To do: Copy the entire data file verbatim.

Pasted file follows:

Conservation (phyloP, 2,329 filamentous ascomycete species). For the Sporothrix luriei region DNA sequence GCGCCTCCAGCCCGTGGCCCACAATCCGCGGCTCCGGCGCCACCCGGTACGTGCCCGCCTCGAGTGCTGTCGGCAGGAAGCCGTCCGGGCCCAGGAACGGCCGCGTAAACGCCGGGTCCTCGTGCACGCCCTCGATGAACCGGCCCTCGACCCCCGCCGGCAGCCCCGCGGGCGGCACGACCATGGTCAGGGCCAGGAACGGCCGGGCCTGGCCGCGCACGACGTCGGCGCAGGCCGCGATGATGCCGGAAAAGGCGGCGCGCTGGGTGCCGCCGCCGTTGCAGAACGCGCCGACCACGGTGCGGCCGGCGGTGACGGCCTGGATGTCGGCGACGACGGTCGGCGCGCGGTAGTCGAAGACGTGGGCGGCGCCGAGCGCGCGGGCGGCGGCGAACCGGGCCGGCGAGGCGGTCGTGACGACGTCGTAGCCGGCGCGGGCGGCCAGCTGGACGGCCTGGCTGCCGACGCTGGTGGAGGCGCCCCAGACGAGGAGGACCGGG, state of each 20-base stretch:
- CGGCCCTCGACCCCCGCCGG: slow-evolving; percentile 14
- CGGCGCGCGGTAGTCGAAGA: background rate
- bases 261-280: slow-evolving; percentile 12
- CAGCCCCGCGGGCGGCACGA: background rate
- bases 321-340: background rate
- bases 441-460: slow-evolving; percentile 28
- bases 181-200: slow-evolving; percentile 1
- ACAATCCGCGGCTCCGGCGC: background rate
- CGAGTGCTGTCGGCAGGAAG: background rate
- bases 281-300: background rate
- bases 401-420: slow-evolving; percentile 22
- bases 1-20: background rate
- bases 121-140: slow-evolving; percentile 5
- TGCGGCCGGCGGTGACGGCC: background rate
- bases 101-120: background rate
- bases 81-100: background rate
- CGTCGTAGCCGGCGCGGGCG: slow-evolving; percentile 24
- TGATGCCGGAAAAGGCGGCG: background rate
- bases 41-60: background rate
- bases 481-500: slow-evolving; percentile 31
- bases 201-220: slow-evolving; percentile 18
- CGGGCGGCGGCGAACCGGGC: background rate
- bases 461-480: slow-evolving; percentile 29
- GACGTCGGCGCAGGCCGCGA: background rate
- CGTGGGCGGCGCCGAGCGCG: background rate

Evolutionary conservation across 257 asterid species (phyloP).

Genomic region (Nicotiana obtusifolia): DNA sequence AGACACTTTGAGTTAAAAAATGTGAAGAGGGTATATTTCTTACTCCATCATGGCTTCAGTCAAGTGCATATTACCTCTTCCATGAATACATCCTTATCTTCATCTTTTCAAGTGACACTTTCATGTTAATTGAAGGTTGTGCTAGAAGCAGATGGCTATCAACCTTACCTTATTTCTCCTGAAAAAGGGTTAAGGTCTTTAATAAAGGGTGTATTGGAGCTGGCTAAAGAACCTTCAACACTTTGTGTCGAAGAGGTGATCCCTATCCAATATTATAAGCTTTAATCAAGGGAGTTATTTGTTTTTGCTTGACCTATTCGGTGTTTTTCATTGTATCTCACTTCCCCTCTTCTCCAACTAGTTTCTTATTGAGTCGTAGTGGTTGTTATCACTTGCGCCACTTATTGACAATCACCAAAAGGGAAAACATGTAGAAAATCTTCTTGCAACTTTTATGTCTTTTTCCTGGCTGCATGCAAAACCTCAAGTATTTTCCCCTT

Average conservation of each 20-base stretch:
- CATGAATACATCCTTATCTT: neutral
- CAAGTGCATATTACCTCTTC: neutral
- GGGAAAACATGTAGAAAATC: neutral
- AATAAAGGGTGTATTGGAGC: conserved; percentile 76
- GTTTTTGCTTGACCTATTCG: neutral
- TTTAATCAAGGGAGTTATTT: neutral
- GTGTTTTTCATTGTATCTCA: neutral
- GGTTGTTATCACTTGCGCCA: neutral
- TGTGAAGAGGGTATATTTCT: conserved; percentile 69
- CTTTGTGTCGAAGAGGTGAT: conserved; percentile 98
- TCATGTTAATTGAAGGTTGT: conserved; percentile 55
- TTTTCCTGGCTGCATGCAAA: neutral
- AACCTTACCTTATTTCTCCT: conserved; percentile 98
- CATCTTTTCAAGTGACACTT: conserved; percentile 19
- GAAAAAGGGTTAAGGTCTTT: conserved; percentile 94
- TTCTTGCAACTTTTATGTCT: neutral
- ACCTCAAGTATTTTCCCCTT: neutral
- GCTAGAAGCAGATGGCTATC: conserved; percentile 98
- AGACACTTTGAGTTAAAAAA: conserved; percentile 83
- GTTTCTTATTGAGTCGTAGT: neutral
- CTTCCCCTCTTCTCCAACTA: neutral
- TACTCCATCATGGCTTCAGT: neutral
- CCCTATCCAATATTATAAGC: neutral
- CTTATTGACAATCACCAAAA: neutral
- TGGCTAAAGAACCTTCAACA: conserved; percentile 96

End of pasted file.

Conservation (phyloP, 2,329 filamentous ascomycete species). For the Sporothrix luriei region DNA sequence GCGCCTCCAGCCCGTGGCCCACAATCCGCGGCTCCGGCGCCACCCGGTACGTGCCCGCCTCGAGTGCTGTCGGCAGGAAGCCGTCCGGGCCCAGGAACGGCCGCGTAAACGCCGGGTCCTCGTGCACGCCCTCGATGAACCGGCCCTCGACCCCCGCCGGCAGCCCCGCGGGCGGCACGACCATGGTCAGGGCCAGGAACGGCCGGGCCTGGCCGCGCACGACGTCGGCGCAGGCCGCGATGATGCCGGAAAAGGCGGCGCGCTGGGTGCCGCCGCCGTTGCAGAACGCGCCGACCACGGTGCGGCCGGCGGTGACGGCCTGGATGTCGGCGACGACGGTCGGCGCGCGGTAGTCGAAGACGTGGGCGGCGCCGAGCGCGCGGGCGGCGGCGAACCGGGCCGGCGAGGCGGTCGTGACGACGTCGTAGCCGGCGCGGGCGGCCAGCTGGACGGCCTGGCTGCCGACGCTGGTGGAGGCGCCCCAGACGAGGAGGACCGGG, state of each 20-base stretch:
- CGGCCCTCGACCCCCGCCGG: slow-evolving; percentile 14
- CGGCGCGCGGTAGTCGAAGA: background rate
- bases 261-280: slow-evolving; percentile 12
- CAGCCCCGCGGGCGGCACGA: background rate
- bases 321-340: background rate
- bases 441-460: slow-evolving; percentile 28
- bases 181-200: slow-evolving; percentile 1
- ACAATCCGCGGCTCCGGCGC: background rate
- CGAGTGCTGTCGGCAGGAAG: background rate
- bases 281-300: background rate
- bases 401-420: slow-evolving; percentile 22
- bases 1-20: background rate
- bases 121-140: slow-evolving; percentile 5
- TGCGGCCGGCGGTGACGGCC: background rate
- bases 101-120: background rate
- bases 81-100: background rate
- CGTCGTAGCCGGCGCGGGCG: slow-evolving; percentile 24
- TGATGCCGGAAAAGGCGGCG: background rate
- bases 41-60: background rate
- bases 481-500: slow-evolving; percentile 31
- bases 201-220: slow-evolving; percentile 18
- CGGGCGGCGGCGAACCGGGC: background rate
- bases 461-480: slow-evolving; percentile 29
- GACGTCGGCGCAGGCCGCGA: background rate
- CGTGGGCGGCGCCGAGCGCG: background rate

Evolutionary conservation across 257 asterid species (phyloP).

Genomic region (Nicotiana obtusifolia): DNA sequence AGACACTTTGAGTTAAAAAATGTGAAGAGGGTATATTTCTTACTCCATCATGGCTTCAGTCAAGTGCATATTACCTCTTCCATGAATACATCCTTATCTTCATCTTTTCAAGTGACACTTTCATGTTAATTGAAGGTTGTGCTAGAAGCAGATGGCTATCAACCTTACCTTATTTCTCCTGAAAAAGGGTTAAGGTCTTTAATAAAGGGTGTATTGGAGCTGGCTAAAGAACCTTCAACACTTTGTGTCGAAGAGGTGATCCCTATCCAATATTATAAGCTTTAATCAAGGGAGTTATTTGTTTTTGCTTGACCTATTCGGTGTTTTTCATTGTATCTCACTTCCCCTCTTCTCCAACTAGTTTCTTATTGAGTCGTAGTGGTTGTTATCACTTGCGCCACTTATTGACAATCACCAAAAGGGAAAACATGTAGAAAATCTTCTTGCAACTTTTATGTCTTTTTCCTGGCTGCATGCAAAACCTCAAGTATTTTCCCCTT

Average conservation of each 20-base stretch:
- CATGAATACATCCTTATCTT: neutral
- CAAGTGCATATTACCTCTTC: neutral
- GGGAAAACATGTAGAAAATC: neutral
- AATAAAGGGTGTATTGGAGC: conserved; percentile 76
- GTTTTTGCTTGACCTATTCG: neutral
- TTTAATCAAGGGAGTTATTT: neutral
- GTGTTTTTCATTGTATCTCA: neutral
- GGTTGTTATCACTTGCGCCA: neutral
- TGTGAAGAGGGTATATTTCT: conserved; percentile 69
- CTTTGTGTCGAAGAGGTGAT: conserved; percentile 98
- TCATGTTAATTGAAGGTTGT: conserved; percentile 55
- TTTTCCTGGCTGCATGCAAA: neutral
- AACCTTACCTTATTTCTCCT: conserved; percentile 98
- CATCTTTTCAAGTGACACTT: conserved; percentile 19
- GAAAAAGGGTTAAGGTCTTT: conserved; percentile 94
- TTCTTGCAACTTTTATGTCT: neutral
- ACCTCAAGTATTTTCCCCTT: neutral
- GCTAGAAGCAGATGGCTATC: conserved; percentile 98
- AGACACTTTGAGTTAAAAAA: conserved; percentile 83
- GTTTCTTATTGAGTCGTAGT: neutral
- CTTCCCCTCTTCTCCAACTA: neutral
- TACTCCATCATGGCTTCAGT: neutral
- CCCTATCCAATATTATAAGC: neutral
- CTTATTGACAATCACCAAAA: neutral
- TGGCTAAAGAACCTTCAACA: conserved; percentile 96